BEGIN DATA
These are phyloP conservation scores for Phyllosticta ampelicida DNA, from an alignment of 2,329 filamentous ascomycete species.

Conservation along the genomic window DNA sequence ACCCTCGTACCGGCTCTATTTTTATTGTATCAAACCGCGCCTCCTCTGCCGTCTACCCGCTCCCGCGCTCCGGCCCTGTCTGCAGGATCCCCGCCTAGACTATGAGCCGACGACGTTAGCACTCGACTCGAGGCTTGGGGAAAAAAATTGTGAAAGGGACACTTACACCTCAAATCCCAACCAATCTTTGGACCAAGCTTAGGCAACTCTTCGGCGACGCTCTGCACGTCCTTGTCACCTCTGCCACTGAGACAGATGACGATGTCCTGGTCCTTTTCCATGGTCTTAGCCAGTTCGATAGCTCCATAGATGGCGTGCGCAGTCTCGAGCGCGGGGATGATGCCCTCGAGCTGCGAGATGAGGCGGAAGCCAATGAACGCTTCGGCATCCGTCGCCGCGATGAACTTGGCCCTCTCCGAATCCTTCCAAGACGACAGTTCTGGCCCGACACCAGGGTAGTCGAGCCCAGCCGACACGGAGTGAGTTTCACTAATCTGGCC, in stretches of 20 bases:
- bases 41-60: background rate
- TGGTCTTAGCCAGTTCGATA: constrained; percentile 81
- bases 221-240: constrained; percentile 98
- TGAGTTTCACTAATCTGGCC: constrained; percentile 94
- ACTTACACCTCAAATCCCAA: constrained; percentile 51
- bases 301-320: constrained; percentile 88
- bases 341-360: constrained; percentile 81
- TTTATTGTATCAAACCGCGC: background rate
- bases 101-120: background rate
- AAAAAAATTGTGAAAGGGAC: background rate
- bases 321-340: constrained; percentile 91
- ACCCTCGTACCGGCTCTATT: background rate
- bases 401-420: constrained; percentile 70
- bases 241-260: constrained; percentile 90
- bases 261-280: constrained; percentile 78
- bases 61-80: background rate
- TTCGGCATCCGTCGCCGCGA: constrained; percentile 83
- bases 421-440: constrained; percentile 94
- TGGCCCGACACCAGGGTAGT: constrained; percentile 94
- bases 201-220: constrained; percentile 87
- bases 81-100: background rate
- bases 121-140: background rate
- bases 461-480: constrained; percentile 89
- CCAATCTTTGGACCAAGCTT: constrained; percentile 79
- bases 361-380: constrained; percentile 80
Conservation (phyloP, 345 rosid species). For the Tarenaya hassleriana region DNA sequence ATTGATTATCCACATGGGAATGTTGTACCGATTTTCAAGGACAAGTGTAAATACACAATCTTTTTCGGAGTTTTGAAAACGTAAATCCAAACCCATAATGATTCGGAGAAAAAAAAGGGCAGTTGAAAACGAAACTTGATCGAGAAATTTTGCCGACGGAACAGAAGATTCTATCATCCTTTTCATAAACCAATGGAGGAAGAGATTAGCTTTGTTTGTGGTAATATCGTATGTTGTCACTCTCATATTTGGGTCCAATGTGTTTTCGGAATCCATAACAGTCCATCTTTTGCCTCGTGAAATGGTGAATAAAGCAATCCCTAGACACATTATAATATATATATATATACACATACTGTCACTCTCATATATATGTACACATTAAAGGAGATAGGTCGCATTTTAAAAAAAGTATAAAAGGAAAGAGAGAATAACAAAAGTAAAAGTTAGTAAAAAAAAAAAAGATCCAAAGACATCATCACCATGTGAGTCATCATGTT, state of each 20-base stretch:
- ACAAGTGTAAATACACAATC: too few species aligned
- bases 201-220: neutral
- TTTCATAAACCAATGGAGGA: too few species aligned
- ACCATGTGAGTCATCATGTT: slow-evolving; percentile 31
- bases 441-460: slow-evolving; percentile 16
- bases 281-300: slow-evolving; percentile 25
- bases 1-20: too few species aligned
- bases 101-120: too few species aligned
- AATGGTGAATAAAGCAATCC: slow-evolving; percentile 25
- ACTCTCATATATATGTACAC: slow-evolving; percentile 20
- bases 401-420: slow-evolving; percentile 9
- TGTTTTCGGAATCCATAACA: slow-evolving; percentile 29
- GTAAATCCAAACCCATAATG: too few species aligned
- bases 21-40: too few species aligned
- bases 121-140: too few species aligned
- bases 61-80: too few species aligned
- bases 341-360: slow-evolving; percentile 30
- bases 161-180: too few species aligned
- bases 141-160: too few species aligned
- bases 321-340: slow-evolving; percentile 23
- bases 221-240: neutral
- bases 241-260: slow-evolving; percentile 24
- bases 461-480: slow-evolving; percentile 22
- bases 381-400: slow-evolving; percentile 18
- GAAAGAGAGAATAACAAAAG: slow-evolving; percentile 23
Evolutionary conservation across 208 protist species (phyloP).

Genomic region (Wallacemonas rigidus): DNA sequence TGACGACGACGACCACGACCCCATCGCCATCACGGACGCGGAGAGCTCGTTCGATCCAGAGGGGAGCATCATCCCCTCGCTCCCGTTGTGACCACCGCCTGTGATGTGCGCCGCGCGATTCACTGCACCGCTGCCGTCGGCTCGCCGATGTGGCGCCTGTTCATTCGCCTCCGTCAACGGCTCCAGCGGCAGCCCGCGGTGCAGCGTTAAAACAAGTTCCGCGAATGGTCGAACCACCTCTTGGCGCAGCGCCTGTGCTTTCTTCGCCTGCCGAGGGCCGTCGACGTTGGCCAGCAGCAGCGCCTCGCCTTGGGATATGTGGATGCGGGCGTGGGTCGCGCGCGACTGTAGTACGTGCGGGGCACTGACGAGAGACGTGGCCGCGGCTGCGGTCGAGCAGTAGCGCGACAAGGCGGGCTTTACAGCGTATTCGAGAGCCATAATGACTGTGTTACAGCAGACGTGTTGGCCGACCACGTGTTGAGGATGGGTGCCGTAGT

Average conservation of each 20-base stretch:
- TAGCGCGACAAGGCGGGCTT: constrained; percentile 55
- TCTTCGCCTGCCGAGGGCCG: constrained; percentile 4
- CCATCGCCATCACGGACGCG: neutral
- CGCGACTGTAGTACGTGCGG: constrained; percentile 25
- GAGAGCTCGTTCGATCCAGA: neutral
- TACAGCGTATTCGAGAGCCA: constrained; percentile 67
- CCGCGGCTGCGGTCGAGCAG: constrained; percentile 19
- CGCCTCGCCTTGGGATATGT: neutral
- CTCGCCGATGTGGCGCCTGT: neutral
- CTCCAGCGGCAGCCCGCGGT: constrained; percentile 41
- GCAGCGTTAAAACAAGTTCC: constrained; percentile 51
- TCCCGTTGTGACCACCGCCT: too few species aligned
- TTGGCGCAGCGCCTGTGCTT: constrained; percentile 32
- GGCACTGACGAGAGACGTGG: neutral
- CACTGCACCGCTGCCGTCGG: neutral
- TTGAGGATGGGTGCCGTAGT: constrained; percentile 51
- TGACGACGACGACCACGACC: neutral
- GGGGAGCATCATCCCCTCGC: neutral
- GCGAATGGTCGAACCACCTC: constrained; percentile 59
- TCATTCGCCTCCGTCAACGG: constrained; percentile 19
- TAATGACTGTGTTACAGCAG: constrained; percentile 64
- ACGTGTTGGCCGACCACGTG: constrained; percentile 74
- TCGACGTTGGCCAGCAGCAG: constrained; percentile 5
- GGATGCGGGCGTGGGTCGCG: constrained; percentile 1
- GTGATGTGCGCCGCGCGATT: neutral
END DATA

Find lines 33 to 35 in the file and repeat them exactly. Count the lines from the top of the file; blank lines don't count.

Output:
- bases 441-460: slow-evolving; percentile 16
- bases 281-300: slow-evolving; percentile 25
- bases 1-20: too few species aligned